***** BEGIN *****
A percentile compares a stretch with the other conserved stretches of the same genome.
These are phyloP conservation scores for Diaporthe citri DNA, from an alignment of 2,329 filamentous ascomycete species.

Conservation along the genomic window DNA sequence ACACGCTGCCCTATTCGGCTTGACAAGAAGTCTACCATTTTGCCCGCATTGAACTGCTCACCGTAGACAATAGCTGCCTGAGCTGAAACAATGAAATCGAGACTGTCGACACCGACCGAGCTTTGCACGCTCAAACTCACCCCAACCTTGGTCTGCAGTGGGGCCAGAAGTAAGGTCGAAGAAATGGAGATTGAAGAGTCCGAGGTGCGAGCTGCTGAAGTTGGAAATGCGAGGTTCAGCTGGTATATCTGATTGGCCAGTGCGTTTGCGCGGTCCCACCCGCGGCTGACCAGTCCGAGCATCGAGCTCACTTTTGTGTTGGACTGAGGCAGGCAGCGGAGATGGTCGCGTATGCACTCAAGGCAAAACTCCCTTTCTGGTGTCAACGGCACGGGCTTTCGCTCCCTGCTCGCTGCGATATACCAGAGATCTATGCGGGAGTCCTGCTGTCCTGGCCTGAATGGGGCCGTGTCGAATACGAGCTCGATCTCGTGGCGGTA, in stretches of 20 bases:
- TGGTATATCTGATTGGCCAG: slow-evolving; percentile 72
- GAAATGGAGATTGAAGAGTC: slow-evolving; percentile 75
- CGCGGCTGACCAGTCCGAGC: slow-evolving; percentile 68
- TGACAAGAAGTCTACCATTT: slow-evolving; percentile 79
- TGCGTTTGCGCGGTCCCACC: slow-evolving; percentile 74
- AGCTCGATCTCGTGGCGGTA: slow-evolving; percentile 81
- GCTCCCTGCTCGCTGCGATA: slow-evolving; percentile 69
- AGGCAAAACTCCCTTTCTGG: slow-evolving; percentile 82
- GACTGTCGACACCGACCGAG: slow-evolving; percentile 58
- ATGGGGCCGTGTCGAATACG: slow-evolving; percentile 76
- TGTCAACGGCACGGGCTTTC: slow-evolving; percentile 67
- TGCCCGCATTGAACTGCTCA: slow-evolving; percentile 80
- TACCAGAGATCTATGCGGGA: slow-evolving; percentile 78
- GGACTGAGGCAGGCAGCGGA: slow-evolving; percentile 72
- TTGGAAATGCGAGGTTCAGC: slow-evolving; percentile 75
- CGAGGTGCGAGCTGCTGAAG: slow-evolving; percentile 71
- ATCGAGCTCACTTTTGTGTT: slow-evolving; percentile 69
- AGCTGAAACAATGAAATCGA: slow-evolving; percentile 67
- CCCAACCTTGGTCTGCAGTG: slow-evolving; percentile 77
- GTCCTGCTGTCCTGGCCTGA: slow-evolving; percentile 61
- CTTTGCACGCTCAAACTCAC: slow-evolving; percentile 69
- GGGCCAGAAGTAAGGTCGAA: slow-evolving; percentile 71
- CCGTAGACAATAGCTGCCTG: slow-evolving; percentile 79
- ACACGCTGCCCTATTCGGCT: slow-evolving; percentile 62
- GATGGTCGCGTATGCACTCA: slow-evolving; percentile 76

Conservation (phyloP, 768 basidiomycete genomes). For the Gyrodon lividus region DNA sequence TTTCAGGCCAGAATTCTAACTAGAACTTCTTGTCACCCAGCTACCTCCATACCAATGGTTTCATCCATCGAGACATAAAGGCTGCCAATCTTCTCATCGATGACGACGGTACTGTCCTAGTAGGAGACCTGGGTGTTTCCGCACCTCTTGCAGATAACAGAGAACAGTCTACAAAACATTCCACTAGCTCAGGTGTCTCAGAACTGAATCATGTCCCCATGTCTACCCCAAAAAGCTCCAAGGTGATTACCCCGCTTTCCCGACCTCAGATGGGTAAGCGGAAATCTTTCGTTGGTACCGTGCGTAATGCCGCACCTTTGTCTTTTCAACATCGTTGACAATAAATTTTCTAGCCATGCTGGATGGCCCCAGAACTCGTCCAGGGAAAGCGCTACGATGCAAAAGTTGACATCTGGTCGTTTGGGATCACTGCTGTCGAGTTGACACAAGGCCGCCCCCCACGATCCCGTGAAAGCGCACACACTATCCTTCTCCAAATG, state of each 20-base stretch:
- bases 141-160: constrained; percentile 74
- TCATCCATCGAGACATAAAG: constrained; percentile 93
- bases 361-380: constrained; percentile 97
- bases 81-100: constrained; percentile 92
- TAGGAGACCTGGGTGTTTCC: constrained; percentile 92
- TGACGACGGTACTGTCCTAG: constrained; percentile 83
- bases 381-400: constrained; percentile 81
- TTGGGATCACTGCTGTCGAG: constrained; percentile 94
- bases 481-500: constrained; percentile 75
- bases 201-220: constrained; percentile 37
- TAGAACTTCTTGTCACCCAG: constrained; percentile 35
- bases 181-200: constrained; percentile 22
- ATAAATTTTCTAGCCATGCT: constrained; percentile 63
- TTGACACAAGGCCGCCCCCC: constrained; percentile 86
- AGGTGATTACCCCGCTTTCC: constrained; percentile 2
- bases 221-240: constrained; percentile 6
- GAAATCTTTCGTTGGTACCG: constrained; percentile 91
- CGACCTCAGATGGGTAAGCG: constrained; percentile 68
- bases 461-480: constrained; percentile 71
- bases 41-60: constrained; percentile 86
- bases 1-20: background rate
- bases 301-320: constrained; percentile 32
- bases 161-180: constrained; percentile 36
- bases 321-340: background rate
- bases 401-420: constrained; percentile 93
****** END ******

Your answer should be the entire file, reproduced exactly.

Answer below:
A percentile compares a stretch with the other conserved stretches of the same genome.
These are phyloP conservation scores for Diaporthe citri DNA, from an alignment of 2,329 filamentous ascomycete species.

Conservation along the genomic window DNA sequence ACACGCTGCCCTATTCGGCTTGACAAGAAGTCTACCATTTTGCCCGCATTGAACTGCTCACCGTAGACAATAGCTGCCTGAGCTGAAACAATGAAATCGAGACTGTCGACACCGACCGAGCTTTGCACGCTCAAACTCACCCCAACCTTGGTCTGCAGTGGGGCCAGAAGTAAGGTCGAAGAAATGGAGATTGAAGAGTCCGAGGTGCGAGCTGCTGAAGTTGGAAATGCGAGGTTCAGCTGGTATATCTGATTGGCCAGTGCGTTTGCGCGGTCCCACCCGCGGCTGACCAGTCCGAGCATCGAGCTCACTTTTGTGTTGGACTGAGGCAGGCAGCGGAGATGGTCGCGTATGCACTCAAGGCAAAACTCCCTTTCTGGTGTCAACGGCACGGGCTTTCGCTCCCTGCTCGCTGCGATATACCAGAGATCTATGCGGGAGTCCTGCTGTCCTGGCCTGAATGGGGCCGTGTCGAATACGAGCTCGATCTCGTGGCGGTA, in stretches of 20 bases:
- TGGTATATCTGATTGGCCAG: slow-evolving; percentile 72
- GAAATGGAGATTGAAGAGTC: slow-evolving; percentile 75
- CGCGGCTGACCAGTCCGAGC: slow-evolving; percentile 68
- TGACAAGAAGTCTACCATTT: slow-evolving; percentile 79
- TGCGTTTGCGCGGTCCCACC: slow-evolving; percentile 74
- AGCTCGATCTCGTGGCGGTA: slow-evolving; percentile 81
- GCTCCCTGCTCGCTGCGATA: slow-evolving; percentile 69
- AGGCAAAACTCCCTTTCTGG: slow-evolving; percentile 82
- GACTGTCGACACCGACCGAG: slow-evolving; percentile 58
- ATGGGGCCGTGTCGAATACG: slow-evolving; percentile 76
- TGTCAACGGCACGGGCTTTC: slow-evolving; percentile 67
- TGCCCGCATTGAACTGCTCA: slow-evolving; percentile 80
- TACCAGAGATCTATGCGGGA: slow-evolving; percentile 78
- GGACTGAGGCAGGCAGCGGA: slow-evolving; percentile 72
- TTGGAAATGCGAGGTTCAGC: slow-evolving; percentile 75
- CGAGGTGCGAGCTGCTGAAG: slow-evolving; percentile 71
- ATCGAGCTCACTTTTGTGTT: slow-evolving; percentile 69
- AGCTGAAACAATGAAATCGA: slow-evolving; percentile 67
- CCCAACCTTGGTCTGCAGTG: slow-evolving; percentile 77
- GTCCTGCTGTCCTGGCCTGA: slow-evolving; percentile 61
- CTTTGCACGCTCAAACTCAC: slow-evolving; percentile 69
- GGGCCAGAAGTAAGGTCGAA: slow-evolving; percentile 71
- CCGTAGACAATAGCTGCCTG: slow-evolving; percentile 79
- ACACGCTGCCCTATTCGGCT: slow-evolving; percentile 62
- GATGGTCGCGTATGCACTCA: slow-evolving; percentile 76

Conservation (phyloP, 768 basidiomycete genomes). For the Gyrodon lividus region DNA sequence TTTCAGGCCAGAATTCTAACTAGAACTTCTTGTCACCCAGCTACCTCCATACCAATGGTTTCATCCATCGAGACATAAAGGCTGCCAATCTTCTCATCGATGACGACGGTACTGTCCTAGTAGGAGACCTGGGTGTTTCCGCACCTCTTGCAGATAACAGAGAACAGTCTACAAAACATTCCACTAGCTCAGGTGTCTCAGAACTGAATCATGTCCCCATGTCTACCCCAAAAAGCTCCAAGGTGATTACCCCGCTTTCCCGACCTCAGATGGGTAAGCGGAAATCTTTCGTTGGTACCGTGCGTAATGCCGCACCTTTGTCTTTTCAACATCGTTGACAATAAATTTTCTAGCCATGCTGGATGGCCCCAGAACTCGTCCAGGGAAAGCGCTACGATGCAAAAGTTGACATCTGGTCGTTTGGGATCACTGCTGTCGAGTTGACACAAGGCCGCCCCCCACGATCCCGTGAAAGCGCACACACTATCCTTCTCCAAATG, state of each 20-base stretch:
- bases 141-160: constrained; percentile 74
- TCATCCATCGAGACATAAAG: constrained; percentile 93
- bases 361-380: constrained; percentile 97
- bases 81-100: constrained; percentile 92
- TAGGAGACCTGGGTGTTTCC: constrained; percentile 92
- TGACGACGGTACTGTCCTAG: constrained; percentile 83
- bases 381-400: constrained; percentile 81
- TTGGGATCACTGCTGTCGAG: constrained; percentile 94
- bases 481-500: constrained; percentile 75
- bases 201-220: constrained; percentile 37
- TAGAACTTCTTGTCACCCAG: constrained; percentile 35
- bases 181-200: constrained; percentile 22
- ATAAATTTTCTAGCCATGCT: constrained; percentile 63
- TTGACACAAGGCCGCCCCCC: constrained; percentile 86
- AGGTGATTACCCCGCTTTCC: constrained; percentile 2
- bases 221-240: constrained; percentile 6
- GAAATCTTTCGTTGGTACCG: constrained; percentile 91
- CGACCTCAGATGGGTAAGCG: constrained; percentile 68
- bases 461-480: constrained; percentile 71
- bases 41-60: constrained; percentile 86
- bases 1-20: background rate
- bases 301-320: constrained; percentile 32
- bases 161-180: constrained; percentile 36
- bases 321-340: background rate
- bases 401-420: constrained; percentile 93